Branching out from its base in turbo trainers, Bkool has launched a smart bike. This uses the software developed by Bkool for its smart turbo trainers, transferring it to an exercise bike.
So there are a 5 minute and 20 minute FTP tests, to set up your parameters. You can then choose to follow a structured exercise routine or one of over three million real routes uploaded by Bkool’s user community. The bike will adapt the required effort over time to reflect your increasing fitness levels, setting your training zones to match.
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The Bkool Smart Bike automatically sets the resistance level, adjusting to your power level. It’s capable of hitting resistance of up to 850 watts at 90rpm or 1500 watts at 120rpm. The resistance unit is magnetic and, although skinny, the flywheel carries a lot of inertia to simulate real ride conditions. The Smart Bike is also completely silent, due to its belt drive.
If you want to manually control the unit, its smartphone app lets you set your own resistance level instead. There’s Bluetooth and ANT+ connectivity, letting you link the Smart Bike up to a computer screen, a tablet or a TV monitor, so you can follow your stats for your chosen exercise routine or route. You can also control the virtual route you’ve chosen, including the simulated weather conditions.
Bkool says that it has incorporated virtual gear shifting, for a realistic ride feel when riding a route. there’s also internet connectivity to let you download more exercise programmes or routes or tune into classes from instructors around the world.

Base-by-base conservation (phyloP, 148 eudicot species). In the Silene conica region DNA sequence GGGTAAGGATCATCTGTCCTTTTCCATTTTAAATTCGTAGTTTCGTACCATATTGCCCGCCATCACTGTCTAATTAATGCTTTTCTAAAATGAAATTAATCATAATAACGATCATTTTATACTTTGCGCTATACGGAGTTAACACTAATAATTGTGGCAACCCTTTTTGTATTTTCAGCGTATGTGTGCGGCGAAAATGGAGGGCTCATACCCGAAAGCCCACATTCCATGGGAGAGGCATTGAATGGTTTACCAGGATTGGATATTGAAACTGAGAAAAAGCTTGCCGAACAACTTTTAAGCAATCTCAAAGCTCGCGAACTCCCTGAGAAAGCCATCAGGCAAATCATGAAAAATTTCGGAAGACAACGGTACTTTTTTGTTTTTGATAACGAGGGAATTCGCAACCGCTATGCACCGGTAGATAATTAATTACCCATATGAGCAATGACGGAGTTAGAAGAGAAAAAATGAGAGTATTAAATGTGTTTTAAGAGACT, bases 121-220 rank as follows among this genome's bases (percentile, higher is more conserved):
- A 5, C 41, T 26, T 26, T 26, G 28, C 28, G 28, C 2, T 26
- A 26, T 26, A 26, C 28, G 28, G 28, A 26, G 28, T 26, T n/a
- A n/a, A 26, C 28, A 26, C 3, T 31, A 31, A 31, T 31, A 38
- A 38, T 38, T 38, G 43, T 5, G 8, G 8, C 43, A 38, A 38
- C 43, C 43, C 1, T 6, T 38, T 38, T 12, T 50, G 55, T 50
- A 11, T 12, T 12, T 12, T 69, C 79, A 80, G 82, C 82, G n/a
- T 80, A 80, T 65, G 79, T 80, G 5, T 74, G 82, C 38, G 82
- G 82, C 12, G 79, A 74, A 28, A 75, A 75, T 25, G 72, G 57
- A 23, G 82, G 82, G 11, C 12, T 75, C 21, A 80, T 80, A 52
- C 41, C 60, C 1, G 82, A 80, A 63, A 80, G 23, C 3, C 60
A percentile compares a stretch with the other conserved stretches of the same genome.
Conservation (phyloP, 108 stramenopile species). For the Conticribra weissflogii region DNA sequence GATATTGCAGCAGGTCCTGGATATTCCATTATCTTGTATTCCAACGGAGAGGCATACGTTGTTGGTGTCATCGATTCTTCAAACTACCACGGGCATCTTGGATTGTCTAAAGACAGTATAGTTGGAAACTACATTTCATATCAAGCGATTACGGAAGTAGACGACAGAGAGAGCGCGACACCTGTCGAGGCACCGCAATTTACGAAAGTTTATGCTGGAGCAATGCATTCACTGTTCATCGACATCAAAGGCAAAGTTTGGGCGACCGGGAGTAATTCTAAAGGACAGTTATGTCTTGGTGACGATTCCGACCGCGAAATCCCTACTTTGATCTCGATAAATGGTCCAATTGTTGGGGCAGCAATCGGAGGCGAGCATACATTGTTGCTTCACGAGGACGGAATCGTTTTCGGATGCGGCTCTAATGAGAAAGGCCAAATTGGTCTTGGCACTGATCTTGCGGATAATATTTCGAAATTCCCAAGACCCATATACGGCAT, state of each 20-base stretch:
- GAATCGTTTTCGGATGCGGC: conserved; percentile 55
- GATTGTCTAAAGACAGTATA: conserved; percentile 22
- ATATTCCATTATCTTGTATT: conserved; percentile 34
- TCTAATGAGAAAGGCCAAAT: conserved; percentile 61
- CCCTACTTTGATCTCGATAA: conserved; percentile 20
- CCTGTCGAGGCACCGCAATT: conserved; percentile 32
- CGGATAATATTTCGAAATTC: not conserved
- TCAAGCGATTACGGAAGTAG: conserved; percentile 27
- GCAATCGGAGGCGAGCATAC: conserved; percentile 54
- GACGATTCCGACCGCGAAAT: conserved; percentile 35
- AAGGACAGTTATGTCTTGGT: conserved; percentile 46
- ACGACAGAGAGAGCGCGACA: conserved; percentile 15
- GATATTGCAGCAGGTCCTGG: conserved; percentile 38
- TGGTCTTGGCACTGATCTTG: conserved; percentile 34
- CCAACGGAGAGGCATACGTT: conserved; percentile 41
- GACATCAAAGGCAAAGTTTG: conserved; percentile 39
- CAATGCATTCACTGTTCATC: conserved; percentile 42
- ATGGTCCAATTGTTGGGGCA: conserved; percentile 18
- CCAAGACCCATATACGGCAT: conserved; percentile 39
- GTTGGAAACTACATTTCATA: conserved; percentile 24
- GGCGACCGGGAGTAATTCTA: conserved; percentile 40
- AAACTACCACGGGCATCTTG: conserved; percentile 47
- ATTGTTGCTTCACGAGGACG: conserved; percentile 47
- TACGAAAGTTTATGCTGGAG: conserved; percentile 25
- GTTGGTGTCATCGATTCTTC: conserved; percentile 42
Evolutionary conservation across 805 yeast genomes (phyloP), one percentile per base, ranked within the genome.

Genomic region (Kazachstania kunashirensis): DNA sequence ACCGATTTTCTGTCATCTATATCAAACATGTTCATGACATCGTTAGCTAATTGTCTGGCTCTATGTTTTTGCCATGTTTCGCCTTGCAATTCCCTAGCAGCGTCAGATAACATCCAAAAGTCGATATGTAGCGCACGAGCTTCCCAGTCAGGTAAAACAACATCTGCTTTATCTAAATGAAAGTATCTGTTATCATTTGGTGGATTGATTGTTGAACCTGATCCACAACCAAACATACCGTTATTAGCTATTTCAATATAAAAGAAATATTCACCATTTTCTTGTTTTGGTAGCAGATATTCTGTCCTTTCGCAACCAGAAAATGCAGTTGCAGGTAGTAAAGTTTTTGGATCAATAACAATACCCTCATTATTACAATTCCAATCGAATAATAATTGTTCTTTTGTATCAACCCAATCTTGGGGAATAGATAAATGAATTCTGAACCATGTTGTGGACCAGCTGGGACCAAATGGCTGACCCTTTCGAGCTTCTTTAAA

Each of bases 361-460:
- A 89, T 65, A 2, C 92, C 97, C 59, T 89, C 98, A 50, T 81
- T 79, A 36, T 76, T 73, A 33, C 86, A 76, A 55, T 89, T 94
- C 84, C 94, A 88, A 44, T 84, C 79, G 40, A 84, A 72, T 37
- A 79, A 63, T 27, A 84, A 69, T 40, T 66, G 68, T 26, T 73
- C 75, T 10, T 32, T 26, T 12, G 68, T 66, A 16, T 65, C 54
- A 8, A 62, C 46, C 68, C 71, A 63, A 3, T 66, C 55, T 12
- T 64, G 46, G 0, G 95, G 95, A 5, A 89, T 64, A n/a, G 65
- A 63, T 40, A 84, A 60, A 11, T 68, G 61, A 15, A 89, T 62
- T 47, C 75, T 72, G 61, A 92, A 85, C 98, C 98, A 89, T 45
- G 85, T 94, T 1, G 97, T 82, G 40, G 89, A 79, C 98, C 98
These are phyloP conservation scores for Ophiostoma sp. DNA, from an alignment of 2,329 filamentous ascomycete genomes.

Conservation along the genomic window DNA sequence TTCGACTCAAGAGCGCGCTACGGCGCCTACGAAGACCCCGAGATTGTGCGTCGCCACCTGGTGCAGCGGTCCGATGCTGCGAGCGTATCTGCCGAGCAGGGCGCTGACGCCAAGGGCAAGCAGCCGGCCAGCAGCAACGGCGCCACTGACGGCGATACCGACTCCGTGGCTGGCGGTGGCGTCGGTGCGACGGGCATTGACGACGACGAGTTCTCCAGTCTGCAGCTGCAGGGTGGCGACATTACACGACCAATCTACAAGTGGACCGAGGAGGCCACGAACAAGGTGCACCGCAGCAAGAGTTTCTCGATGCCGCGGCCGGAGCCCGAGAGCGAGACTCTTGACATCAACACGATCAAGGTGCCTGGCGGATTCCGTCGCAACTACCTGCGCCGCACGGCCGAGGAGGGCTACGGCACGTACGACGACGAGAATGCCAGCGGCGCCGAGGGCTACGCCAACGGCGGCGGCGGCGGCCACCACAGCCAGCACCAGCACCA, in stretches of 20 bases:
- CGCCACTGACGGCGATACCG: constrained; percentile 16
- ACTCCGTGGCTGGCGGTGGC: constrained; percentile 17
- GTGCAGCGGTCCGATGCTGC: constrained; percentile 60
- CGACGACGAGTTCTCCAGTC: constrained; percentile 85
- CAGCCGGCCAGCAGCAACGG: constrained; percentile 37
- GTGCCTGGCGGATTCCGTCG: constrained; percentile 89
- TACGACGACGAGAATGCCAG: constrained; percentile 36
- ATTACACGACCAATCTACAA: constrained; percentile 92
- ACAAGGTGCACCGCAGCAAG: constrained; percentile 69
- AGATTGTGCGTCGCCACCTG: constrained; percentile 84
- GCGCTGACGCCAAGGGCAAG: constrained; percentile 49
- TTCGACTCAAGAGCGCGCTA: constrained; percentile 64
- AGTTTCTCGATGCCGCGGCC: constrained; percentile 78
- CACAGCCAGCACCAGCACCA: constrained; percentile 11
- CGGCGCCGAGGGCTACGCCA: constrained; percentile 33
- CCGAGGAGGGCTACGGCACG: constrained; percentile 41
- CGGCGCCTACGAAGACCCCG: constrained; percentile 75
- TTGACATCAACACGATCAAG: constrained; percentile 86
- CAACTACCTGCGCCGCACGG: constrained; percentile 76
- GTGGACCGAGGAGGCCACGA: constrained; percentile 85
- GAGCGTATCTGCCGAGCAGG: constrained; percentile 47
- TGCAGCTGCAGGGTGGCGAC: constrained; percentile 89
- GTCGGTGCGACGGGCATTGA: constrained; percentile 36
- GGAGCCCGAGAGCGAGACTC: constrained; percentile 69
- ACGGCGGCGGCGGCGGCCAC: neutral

Bkool says that its Smart Bike weighs 45kg, leading to high stability. There’s lots of adjustability of ride position, including saddle and bar height and bar reach. With a price of £1249 it’s not cheap, but as part of the package Bkool will arrange for a technician to deliver the bike and set it up for you. You also get a one year premium subscription to the Bkool Simulator app.
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Paul started writing for Cycling Weekly in 2015, covering cycling tech, new bikes and product testing. Since then, he’s reviewed hundreds of bikes and thousands of other pieces of cycling equipment for the magazine and the Cycling Weekly website.
He’s been cycling for a lot longer than that though and his travels by bike have taken him all around Europe and to California. He’s been riding gravel since before gravel bikes existed too, riding a cyclocross bike through the Chilterns and along the South Downs.
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